Remember back in grade school when the teacher asked you to hold hands with someone on field trips? The idea behind the buddy system is that it’s harder to get lost when there are two of you. When you get into trouble, your buddy can help you, or find someone else who can.
Maybe you could use your sales and marketing with the buddy system. The constant challenges you encounter as a self-employed professional make sales and marketing a difficult road to travel alone. Here’s why and how to consider working with a marketing buddy.
1. Having a buddy can keep you motivated, focused, and supported.
Meeting regularly with another person provides focus and accountability. When you commit to your buddy that you will take certain steps and report back, you are more likely to stay focused on those tasks until they are accomplished.
A buddy can offer new perspective on your progress or challenges. Just hearing your problem restated by another person can often give you insight that will lead to a solution. Your buddy can also be a brainstorming partner and an extra pair of eyes and ears to spot opportunities.
While you could use your spouse, best friend, or a business partner as a buddy, those closest to you may not be the best choice. They may not be thrilled with how much time you spend on marketing, or may sidetrack you with other issues. You may find it more helpful to find a buddy with more detachment.
2. Establish a regular meeting time to check in about goals and plans.
You and yourbuddy can assist each other most powerfully by setting up a regular check-in, by phone or in person. Set a start and end time for your conversation. Half an hour is enough; an hour is plenty.
Each of you should make a brief report about the status of your goals, the steps you have taken since your last meeting. Keep your check-in brief and to the point, e.g., “I got one new client this week, set up three appointments to give presentations, and interviewed a designer for my new brochure.” Acknowledge each other’s progress and celebrate each other’s success.
End each session by naming what steps you will take toward achieving your goals before your next meeting. Write these steps down — both yours and your buddy’s — so you can check in about them next time.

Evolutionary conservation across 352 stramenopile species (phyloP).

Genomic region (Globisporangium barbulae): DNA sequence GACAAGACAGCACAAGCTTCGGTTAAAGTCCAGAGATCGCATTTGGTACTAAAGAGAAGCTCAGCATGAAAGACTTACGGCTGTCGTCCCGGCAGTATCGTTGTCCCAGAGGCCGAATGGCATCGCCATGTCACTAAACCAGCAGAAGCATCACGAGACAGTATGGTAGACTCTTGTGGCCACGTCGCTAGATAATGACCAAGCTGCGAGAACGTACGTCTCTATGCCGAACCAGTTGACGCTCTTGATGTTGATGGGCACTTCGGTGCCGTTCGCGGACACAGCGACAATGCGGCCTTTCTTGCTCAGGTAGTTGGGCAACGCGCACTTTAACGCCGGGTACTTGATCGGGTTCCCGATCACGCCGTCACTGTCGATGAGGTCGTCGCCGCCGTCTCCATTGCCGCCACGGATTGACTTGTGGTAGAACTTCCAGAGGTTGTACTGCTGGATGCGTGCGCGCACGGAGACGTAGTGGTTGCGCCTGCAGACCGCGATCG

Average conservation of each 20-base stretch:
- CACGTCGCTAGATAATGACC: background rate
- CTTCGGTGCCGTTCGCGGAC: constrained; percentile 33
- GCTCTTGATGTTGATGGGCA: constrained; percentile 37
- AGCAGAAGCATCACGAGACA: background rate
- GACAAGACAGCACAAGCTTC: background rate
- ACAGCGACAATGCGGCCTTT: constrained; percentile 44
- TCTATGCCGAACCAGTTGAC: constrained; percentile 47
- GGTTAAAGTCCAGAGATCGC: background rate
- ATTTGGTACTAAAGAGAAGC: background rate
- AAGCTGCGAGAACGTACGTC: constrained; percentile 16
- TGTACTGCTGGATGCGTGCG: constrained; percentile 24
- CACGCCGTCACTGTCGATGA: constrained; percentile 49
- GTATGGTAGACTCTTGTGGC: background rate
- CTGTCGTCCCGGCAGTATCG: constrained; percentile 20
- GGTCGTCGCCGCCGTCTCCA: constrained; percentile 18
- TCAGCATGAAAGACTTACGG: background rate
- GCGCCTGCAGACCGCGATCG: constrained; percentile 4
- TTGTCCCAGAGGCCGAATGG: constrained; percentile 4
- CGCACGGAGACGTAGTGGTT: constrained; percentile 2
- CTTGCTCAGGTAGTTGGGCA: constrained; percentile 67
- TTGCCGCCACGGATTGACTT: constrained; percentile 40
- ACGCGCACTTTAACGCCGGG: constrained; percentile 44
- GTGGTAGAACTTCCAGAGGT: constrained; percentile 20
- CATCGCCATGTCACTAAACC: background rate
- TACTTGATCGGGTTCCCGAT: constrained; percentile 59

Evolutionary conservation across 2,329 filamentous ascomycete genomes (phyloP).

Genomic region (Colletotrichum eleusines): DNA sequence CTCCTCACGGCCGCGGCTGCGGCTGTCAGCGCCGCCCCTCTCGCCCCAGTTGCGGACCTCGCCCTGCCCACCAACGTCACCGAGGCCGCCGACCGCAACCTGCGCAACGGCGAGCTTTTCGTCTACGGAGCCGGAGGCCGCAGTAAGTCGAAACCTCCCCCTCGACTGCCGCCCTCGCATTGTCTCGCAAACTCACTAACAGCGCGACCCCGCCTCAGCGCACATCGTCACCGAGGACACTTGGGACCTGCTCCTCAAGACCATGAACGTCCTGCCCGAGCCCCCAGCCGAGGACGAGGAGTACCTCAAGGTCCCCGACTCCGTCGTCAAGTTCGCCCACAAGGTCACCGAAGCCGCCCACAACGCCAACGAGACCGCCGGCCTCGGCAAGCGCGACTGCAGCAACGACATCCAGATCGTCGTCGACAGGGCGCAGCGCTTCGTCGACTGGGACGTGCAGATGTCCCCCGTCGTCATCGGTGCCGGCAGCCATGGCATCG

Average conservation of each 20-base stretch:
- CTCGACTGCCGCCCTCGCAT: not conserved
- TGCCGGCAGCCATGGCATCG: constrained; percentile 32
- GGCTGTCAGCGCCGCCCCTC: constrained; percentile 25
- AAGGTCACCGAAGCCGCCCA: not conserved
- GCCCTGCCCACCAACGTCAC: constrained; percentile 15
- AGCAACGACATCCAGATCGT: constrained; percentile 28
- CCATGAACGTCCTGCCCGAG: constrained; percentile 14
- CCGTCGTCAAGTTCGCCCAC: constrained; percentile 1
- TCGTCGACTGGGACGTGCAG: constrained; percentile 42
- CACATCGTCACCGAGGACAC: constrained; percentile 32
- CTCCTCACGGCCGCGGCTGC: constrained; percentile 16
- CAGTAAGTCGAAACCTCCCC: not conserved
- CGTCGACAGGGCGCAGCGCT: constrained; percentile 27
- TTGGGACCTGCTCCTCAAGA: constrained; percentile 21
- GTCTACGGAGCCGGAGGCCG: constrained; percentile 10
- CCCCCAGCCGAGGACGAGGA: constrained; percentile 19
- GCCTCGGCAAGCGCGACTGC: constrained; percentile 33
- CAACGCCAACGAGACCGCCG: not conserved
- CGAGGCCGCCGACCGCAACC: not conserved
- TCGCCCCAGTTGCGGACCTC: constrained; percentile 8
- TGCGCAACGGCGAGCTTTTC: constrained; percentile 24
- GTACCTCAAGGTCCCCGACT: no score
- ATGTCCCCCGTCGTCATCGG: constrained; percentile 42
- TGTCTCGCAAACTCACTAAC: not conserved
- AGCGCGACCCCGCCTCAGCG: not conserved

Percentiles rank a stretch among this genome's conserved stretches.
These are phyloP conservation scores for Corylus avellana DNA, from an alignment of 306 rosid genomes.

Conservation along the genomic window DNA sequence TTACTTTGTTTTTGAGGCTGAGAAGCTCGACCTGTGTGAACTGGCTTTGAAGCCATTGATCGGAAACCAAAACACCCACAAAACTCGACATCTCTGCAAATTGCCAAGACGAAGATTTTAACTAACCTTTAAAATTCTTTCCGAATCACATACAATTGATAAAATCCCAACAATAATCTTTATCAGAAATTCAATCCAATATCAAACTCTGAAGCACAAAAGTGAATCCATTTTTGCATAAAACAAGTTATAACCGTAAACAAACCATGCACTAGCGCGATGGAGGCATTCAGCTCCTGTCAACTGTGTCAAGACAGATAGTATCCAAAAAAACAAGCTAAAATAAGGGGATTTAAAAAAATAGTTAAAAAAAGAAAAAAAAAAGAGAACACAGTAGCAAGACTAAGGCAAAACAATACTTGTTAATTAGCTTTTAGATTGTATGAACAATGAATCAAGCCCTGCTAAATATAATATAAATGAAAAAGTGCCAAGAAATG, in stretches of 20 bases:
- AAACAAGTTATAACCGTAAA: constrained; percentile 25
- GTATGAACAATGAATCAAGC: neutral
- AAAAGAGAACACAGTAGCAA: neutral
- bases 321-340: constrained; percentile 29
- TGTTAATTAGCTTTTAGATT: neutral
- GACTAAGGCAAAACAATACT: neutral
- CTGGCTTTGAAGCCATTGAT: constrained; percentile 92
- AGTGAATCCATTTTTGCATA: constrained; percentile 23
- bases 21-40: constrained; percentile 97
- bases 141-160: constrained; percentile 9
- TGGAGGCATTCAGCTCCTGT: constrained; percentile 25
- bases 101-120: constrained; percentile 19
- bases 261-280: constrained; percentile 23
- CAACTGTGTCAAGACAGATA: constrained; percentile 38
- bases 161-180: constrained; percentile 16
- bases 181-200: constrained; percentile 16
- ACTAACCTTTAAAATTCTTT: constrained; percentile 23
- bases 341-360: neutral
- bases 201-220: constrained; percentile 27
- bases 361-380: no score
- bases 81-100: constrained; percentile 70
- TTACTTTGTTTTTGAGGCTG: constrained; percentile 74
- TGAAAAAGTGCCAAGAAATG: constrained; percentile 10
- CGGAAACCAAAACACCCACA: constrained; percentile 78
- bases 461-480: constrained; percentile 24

3. Help each other solve problems with brainstorming and resource-sharing.
When you hit a roadblock, your buddy’s job is not to hand you the right answer. His or her more important role is to help you expand your thinking. Together with your buddy, make a list of possible solutions. Your buddy might also offer resources to help, such as a useful contact, website, class or book
Don’t edit the list as you are brainstorming; include anything and everything that comes up. If none of the brainstormed ideas seem right, look at each one to see if there’s something useful in it. Find just one thing you can do that will get you moving toward a solution that can help you in terms of marketing with the buddy system.
4. Keep the relationship reciprocal.
Make sure each of you gets an equal amount of time at your meetings. If you spend the whole session on one person’s problem, devote the next session to the other buddy. Keep your buddy in mind as you make new discoveries and meet new people, and share any opportunities you uncover. These can take you to the next step of marketing with the buddy system.
The buddy system works best when you do for your buddy what you would like your buddy to do for you.
C.J. Hayden is a San Francisco business coach and the author of Get Clients Now!™ A 28-Day Marketing Program for Professionals, Consultants, and Coaches. Since 1992, she’s been coaching self-employed professionals to get clients, get strategic, and get things done. C.J. has written more than 400 articles for publications and websites such as Home Business, RainToday, and About.com, and taught marketing for John F. Kennedy University, Mills College, and the U.S. Small Business Administration.
Don’t underestimate feedback. As Marshall Goldsmith said, “People will do something—including changing their behavior—only if it can be demonstrated that doing so is in their own best interests as defined by their own values.”